Estimation of most components of gross domestic product (GDP) consists of two broad computational stages: (1) Estimation of current-dollar values, and (2) separation of the current-dollar values into a price-change element and a quantity-change element./1/

In the first step, the current market values of spending for each component of GDP are determined from basic source data. That is, consumer spending on apples and oranges, on small appliances, on movie admissions, and on all of the other components of personal consumer expenditures are estimated using a variety of source data, such as retail sales data from the Bureau of the Census. These calculations are usually referred to as the "current-dollar" value of a component. Current-dollar values of all the GDP components always "add up" to current-dollar GDP.

Though many technical problems arise in computing current-dollar GDP and its components, it is conceptually straightforward: Current-dollar GDP is a measure of what is actually spent in the economy in a particular period. Measuring the change in current-dollar GDP is equally straightforward, conceptually, because it is, the actual change in spending that occurs in the economy between two periods.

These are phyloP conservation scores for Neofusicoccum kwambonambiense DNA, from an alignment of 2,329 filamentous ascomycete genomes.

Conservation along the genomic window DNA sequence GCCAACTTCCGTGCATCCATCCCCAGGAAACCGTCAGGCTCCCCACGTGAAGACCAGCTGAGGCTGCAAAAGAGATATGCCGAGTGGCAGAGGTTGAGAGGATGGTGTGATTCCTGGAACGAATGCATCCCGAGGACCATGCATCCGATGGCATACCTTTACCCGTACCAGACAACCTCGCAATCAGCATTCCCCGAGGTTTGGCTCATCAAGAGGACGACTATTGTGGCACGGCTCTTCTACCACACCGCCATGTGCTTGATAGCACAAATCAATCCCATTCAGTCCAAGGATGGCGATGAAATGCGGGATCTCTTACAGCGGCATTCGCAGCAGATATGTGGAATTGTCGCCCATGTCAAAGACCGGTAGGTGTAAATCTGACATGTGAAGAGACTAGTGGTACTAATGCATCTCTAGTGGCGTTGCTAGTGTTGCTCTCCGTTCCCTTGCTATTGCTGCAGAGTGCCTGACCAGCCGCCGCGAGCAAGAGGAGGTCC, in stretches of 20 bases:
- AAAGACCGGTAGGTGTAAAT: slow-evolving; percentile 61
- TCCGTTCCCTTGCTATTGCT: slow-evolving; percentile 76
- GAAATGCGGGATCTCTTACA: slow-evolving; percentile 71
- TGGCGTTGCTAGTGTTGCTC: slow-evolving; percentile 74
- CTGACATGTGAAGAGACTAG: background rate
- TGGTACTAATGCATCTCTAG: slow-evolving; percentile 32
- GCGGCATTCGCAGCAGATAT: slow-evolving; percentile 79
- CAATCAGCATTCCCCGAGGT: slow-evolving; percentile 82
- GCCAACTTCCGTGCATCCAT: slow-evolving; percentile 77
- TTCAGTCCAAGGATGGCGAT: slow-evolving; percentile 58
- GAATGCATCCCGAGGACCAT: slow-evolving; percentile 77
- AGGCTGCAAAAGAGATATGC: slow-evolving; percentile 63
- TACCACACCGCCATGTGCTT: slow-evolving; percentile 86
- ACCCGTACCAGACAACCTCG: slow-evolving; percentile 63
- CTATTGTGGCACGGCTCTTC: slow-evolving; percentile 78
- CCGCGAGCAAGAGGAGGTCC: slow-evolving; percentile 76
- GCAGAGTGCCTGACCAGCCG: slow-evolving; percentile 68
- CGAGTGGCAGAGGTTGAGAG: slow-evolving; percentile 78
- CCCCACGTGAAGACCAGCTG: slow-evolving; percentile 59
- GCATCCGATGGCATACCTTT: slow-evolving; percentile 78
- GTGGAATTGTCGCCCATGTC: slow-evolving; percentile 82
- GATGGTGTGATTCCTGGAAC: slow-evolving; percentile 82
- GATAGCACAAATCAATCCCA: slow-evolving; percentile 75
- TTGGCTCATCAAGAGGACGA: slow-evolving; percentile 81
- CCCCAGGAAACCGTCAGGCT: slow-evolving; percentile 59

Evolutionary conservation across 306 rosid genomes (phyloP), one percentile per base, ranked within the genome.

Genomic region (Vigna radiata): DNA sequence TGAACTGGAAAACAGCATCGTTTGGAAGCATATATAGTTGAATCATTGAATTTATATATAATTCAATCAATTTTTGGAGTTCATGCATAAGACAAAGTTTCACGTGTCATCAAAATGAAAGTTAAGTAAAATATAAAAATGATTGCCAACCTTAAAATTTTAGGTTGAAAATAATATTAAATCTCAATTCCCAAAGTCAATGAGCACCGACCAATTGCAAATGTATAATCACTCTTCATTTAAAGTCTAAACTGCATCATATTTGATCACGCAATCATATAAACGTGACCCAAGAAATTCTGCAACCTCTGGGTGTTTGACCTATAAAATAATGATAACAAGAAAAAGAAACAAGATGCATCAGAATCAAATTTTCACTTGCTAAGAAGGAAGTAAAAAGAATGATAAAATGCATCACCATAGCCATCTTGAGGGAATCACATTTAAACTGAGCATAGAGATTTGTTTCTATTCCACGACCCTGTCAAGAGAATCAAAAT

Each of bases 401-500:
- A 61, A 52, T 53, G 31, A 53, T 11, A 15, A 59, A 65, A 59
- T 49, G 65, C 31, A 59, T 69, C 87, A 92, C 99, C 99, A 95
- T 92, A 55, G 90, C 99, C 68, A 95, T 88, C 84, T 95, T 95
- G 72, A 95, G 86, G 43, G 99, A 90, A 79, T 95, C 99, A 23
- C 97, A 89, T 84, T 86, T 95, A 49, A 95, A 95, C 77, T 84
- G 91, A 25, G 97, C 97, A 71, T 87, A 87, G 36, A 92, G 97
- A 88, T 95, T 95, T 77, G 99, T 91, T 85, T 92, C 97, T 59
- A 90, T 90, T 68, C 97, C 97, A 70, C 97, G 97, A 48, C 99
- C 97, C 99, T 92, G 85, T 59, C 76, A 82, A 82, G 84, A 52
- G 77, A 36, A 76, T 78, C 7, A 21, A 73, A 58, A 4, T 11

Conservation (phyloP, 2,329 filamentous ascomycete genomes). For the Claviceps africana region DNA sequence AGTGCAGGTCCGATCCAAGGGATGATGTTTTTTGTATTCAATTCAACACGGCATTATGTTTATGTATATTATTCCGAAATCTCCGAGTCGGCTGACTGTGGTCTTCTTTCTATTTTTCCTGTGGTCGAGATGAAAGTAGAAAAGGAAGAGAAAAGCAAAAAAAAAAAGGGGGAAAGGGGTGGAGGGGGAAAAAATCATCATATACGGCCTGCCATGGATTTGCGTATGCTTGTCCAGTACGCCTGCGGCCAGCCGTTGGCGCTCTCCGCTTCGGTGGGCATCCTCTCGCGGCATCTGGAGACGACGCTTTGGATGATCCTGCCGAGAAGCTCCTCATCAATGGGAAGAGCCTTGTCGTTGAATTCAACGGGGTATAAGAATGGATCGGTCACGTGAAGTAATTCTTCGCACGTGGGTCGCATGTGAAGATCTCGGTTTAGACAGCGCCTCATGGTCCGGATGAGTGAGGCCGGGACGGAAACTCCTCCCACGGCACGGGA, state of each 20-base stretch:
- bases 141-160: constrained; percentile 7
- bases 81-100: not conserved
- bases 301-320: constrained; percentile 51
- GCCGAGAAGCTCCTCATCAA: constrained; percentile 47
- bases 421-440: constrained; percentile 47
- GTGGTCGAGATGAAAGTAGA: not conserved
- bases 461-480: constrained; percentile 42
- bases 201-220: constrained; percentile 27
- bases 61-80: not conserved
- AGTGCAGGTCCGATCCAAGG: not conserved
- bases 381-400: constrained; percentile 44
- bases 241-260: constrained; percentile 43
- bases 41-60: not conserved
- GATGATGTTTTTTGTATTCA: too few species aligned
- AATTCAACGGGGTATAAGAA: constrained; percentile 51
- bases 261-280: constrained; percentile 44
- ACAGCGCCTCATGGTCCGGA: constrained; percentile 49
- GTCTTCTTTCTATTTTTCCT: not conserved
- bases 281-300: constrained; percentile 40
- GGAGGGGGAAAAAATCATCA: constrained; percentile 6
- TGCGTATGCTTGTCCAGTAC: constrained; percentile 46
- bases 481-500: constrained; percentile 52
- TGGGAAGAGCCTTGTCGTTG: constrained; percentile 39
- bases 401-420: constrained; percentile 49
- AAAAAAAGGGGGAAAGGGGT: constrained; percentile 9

In the second step, the period-to-period change in current- dollar GDP, or in the current-dollar value of a GDP component, is separated into a price-change element and a quantity-change element. For example, a 10-percent increase in expenditures on oranges could result from (1) a 10-percent increase in the number of oranges purchased with no change in the price of oranges, (2) a 10-percent increase in the price of oranges with no change in the number purchased, or (3) some combination of price and quantity increase totaling 10 percent. The quantity-change element in a GDP component, or in GDP itself, has in the past usually been referred to as the "constant-dollar" increase in the component, or sometimes as the change in the "real" component of GDP or in "real" GDP. Calculation of the quantity-change component is usually carried out by a process known as "deflation."/2/

Though measuring the change in current-dollar GDP is conceptually straightforward, partitioning the change into price- and quantity-change elements is not. This partitioning is an analytic step, because aggregate price change and aggregate quantity change cannot be observed directly in the economy. Instead, aggregate price and quantity changes must be calculated, and the calculation method is determined by analytic requirements.

In particular, it is important to recognize that real GDP is an analytic concept. Despite the name, real GDP is not "real" in the sense that it can, even in principle, be observed or collected directly, in the same sense that current-dollar GDP can in principle be observed or collected as the sum of actual spending on final goods and services in the economy. Quantities of apples and oranges can in principle be collected, but they cannot be added to obtain the total quantity of "fruit" output in the economy.

For this reason, real GDP must be computed by valuing the various components